CHIEF Wyoming, USA - 2020 “For this project we worked with Chief John Spotted Tail, the great-great-grandson of the fabled Lakota chief Spotted Tail. We spent two days with him in Northern Wyoming and he was so excited to wear the headpiece that only the most senior Native American chiefs like him can wear. His attire was emphatically his decision not ours. Their heritage is integral to their souls. The ground in front of Devils Tower has film history. It is, of course, where Spielberg shot Close Encounters of a Third Kind immediately after the release of Jaws in 1975. More poignantly, it is sacred land for Native Americans, and at dawn, before our early morning shoot, John and his wife - Tamara Stands and Looks Back, spent some time there praying. At around 8.30 am, the low hanging clouds lifted above the iconic geographical landmark and shafts of light lit up our canvas. We had our moment. Later that day, when I showed Chief John Spotted Tail this image, he shed a tear and I am proud to admit I did too. It was one of the most privileged days I have ever had in the field.”
THE FINAL FRONTIER Montana, USA - 2020 “The Pioneer bar in Virginia City has offered so much to us over the years and we are acutely conscious not to overplay our hand here. After all, there are many other weathered saloons in the West. We don’t want to be repetitive in our storytelling. That would be lame. Equally, for our work, The Pioneer is emphatically the best bar known to us. It has depth and the wagon wheel on the ceiling is ideally positioned. More importantly, it is home turf for us and last year I was honored to receive “The Freedom of the City”. I have the key in my briefcase. The owner of The Pioneer partners with us rather than simply permitting us and that is a material difference. But when we go back each winter, it is important to bring a new variable to offer the chance of an image that can transcend. There is no point going backwards. My new variable this time was Cara Delevingne and her established team of stylists and hair and make-up artists. To bring such a celebrated and relevant woman as Cara to Montana is fresh ground. Put her in front of the Eiffel Tower and it is a new look on the Eiffel Tower. I gave her team a directive for this shot: bad ass; sexy; sovereign; 1920’s but still very much Cara. They absolutely nailed it, as did she. The hat made a huge difference. I can’t think of any other woman in the world I would prefer to play this role. These are not easy images to execute as there is such limited light. Depth of field and shutter speeds are therefore compromised. Cara would always be sharp - that was easy - then we had to hope for some luck elsewhere. Cameras have improved so much over the years in terms of ability to work in low light. I could not have done this 10 years ago. But you are pushing the camera right to the edge of its capability. She owns this shot.”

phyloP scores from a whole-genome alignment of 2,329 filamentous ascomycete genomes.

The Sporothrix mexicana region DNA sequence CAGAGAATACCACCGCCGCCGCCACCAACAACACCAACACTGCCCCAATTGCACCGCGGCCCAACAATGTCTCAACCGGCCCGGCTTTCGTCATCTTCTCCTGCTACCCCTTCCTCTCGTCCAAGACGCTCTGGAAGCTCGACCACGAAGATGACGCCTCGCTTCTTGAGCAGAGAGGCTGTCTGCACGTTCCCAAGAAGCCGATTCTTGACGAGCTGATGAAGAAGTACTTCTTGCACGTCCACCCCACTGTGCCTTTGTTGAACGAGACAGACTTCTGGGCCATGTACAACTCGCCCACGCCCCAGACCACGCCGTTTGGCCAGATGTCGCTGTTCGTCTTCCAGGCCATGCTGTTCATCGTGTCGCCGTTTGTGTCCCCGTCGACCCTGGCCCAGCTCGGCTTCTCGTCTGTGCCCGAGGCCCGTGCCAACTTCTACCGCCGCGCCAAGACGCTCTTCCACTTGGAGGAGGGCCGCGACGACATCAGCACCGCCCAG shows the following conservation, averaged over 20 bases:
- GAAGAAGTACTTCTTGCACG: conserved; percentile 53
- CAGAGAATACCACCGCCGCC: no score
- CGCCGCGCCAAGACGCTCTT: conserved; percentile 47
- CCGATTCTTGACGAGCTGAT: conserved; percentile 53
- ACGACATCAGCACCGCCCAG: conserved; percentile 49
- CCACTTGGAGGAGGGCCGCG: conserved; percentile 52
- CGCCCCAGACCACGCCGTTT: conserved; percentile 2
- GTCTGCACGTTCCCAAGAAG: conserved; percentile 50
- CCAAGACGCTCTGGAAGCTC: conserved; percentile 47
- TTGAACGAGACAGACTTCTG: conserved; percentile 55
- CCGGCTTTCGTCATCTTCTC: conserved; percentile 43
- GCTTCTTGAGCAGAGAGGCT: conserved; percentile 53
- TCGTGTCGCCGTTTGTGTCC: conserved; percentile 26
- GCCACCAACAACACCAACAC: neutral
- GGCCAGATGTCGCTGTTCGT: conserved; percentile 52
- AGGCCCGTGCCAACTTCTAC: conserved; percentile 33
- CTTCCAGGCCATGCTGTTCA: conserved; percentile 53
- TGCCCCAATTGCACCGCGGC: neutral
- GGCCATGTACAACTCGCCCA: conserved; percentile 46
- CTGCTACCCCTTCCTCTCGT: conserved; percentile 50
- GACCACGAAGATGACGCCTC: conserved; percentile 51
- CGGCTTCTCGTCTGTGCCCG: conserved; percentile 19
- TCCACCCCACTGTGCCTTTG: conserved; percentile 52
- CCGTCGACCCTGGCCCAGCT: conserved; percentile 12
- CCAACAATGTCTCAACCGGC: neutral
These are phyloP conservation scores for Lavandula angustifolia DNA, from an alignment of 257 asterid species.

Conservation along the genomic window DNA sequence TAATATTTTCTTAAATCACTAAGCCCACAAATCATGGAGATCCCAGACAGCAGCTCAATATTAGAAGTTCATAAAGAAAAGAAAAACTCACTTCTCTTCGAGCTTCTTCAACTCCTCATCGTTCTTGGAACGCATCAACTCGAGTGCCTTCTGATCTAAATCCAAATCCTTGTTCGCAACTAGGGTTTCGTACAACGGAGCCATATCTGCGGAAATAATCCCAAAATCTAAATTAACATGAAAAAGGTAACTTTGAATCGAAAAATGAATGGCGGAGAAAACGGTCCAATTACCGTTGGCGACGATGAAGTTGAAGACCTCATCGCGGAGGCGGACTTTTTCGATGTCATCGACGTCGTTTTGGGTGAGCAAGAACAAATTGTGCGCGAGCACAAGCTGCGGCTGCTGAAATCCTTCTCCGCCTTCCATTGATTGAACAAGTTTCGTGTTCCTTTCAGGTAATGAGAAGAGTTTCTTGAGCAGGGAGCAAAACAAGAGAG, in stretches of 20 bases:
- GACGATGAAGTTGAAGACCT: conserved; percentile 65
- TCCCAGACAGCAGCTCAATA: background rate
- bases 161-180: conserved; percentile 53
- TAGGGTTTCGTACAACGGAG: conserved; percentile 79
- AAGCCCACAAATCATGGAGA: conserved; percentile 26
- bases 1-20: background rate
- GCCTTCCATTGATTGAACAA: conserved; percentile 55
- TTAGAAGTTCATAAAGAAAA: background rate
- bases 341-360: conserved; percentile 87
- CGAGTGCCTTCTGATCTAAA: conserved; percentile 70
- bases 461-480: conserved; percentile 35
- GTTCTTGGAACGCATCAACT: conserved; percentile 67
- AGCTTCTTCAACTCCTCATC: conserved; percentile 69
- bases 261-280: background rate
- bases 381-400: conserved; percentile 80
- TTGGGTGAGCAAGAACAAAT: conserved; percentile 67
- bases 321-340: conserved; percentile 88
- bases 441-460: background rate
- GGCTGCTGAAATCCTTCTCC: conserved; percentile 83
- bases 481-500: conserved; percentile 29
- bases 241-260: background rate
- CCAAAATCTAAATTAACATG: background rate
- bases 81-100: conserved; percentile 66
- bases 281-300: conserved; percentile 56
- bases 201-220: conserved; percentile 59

SATURDAY NIGHT LIVE Montana, USA - 2020 “Taking these two old mountain men to this sensational saloon in southern Montana was a logistical challenge. John, the 95-year-old accordion player, lives on his own in the middle of nowhere and is 80% deaf, but we knew his face would fit and that he would enjoy himself. He was a talkative fellow. When I drove him home the next day, he spoke for an hour without stopping. I am now fully familiar with the story of the Scandinavia emigration to the West 120 years ago and indeed all his lovers. John actually played the accordion with distinction and, of course, was oblivious to his audience. “Pretty girl”, he said on the way home. John never married. The other John we know well. He fully embraces the notion that ‘It’s 5 o’clock somewhere’ and consequentially he is a little unsteady on his feet from time to time. But between the two Johns I had the narrative I was seeking. I was playing to my well-trodden path of visual disquietude. When asking myself the question as to who to blend Cara with in a 100-year-old bar in the wild west, my mind said - that’s easy 100-year-old men. The saloon had so much textural detail, but we were not shooting for an interior design magazine and I wanted to keep the light low and moody. After all, that’s the reality of these places. To flood the place with light and increase my depth of field would kill the image. My focal point was always going to be Cara’s eyes - it is in every shot with her. Why would you go anywhere else?”